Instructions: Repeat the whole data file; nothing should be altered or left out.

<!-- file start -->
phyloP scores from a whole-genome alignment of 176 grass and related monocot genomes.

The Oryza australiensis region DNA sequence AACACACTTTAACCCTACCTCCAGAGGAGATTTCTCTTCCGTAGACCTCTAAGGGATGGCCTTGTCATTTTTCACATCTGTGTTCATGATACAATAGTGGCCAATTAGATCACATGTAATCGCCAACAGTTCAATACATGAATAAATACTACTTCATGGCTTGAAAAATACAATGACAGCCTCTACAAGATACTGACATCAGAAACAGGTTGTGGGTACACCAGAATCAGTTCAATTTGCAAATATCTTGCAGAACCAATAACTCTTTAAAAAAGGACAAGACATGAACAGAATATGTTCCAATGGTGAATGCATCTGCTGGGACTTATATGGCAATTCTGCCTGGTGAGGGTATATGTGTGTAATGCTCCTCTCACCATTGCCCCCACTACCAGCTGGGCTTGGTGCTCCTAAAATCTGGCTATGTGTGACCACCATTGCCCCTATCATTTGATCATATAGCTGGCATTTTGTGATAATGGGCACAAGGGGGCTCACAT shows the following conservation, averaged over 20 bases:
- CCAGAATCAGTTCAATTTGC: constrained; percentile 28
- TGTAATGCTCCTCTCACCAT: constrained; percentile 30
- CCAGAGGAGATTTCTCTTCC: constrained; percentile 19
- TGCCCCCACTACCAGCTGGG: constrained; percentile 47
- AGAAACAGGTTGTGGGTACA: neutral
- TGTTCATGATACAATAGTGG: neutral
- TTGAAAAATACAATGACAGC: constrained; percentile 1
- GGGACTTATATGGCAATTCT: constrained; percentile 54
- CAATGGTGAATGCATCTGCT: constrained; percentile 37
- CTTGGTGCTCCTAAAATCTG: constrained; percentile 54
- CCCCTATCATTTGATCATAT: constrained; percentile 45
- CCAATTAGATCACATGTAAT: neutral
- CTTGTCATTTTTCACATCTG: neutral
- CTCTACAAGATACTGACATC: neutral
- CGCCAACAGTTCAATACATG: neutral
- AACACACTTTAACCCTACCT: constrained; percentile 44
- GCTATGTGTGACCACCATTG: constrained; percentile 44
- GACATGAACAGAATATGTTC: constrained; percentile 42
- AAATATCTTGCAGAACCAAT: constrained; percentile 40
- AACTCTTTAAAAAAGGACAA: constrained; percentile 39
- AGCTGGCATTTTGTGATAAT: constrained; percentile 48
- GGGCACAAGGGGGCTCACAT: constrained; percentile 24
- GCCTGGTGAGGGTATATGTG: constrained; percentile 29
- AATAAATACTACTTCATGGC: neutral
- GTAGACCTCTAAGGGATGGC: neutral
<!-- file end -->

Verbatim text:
phyloP scores from a whole-genome alignment of 176 grass and related monocot genomes.

The Oryza australiensis region DNA sequence AACACACTTTAACCCTACCTCCAGAGGAGATTTCTCTTCCGTAGACCTCTAAGGGATGGCCTTGTCATTTTTCACATCTGTGTTCATGATACAATAGTGGCCAATTAGATCACATGTAATCGCCAACAGTTCAATACATGAATAAATACTACTTCATGGCTTGAAAAATACAATGACAGCCTCTACAAGATACTGACATCAGAAACAGGTTGTGGGTACACCAGAATCAGTTCAATTTGCAAATATCTTGCAGAACCAATAACTCTTTAAAAAAGGACAAGACATGAACAGAATATGTTCCAATGGTGAATGCATCTGCTGGGACTTATATGGCAATTCTGCCTGGTGAGGGTATATGTGTGTAATGCTCCTCTCACCATTGCCCCCACTACCAGCTGGGCTTGGTGCTCCTAAAATCTGGCTATGTGTGACCACCATTGCCCCTATCATTTGATCATATAGCTGGCATTTTGTGATAATGGGCACAAGGGGGCTCACAT shows the following conservation, averaged over 20 bases:
- CCAGAATCAGTTCAATTTGC: constrained; percentile 28
- TGTAATGCTCCTCTCACCAT: constrained; percentile 30
- CCAGAGGAGATTTCTCTTCC: constrained; percentile 19
- TGCCCCCACTACCAGCTGGG: constrained; percentile 47
- AGAAACAGGTTGTGGGTACA: neutral
- TGTTCATGATACAATAGTGG: neutral
- TTGAAAAATACAATGACAGC: constrained; percentile 1
- GGGACTTATATGGCAATTCT: constrained; percentile 54
- CAATGGTGAATGCATCTGCT: constrained; percentile 37
- CTTGGTGCTCCTAAAATCTG: constrained; percentile 54
- CCCCTATCATTTGATCATAT: constrained; percentile 45
- CCAATTAGATCACATGTAAT: neutral
- CTTGTCATTTTTCACATCTG: neutral
- CTCTACAAGATACTGACATC: neutral
- CGCCAACAGTTCAATACATG: neutral
- AACACACTTTAACCCTACCT: constrained; percentile 44
- GCTATGTGTGACCACCATTG: constrained; percentile 44
- GACATGAACAGAATATGTTC: constrained; percentile 42
- AAATATCTTGCAGAACCAAT: constrained; percentile 40
- AACTCTTTAAAAAAGGACAA: constrained; percentile 39
- AGCTGGCATTTTGTGATAAT: constrained; percentile 48
- GGGCACAAGGGGGCTCACAT: constrained; percentile 24
- GCCTGGTGAGGGTATATGTG: constrained; percentile 29
- AATAAATACTACTTCATGGC: neutral
- GTAGACCTCTAAGGGATGGC: neutral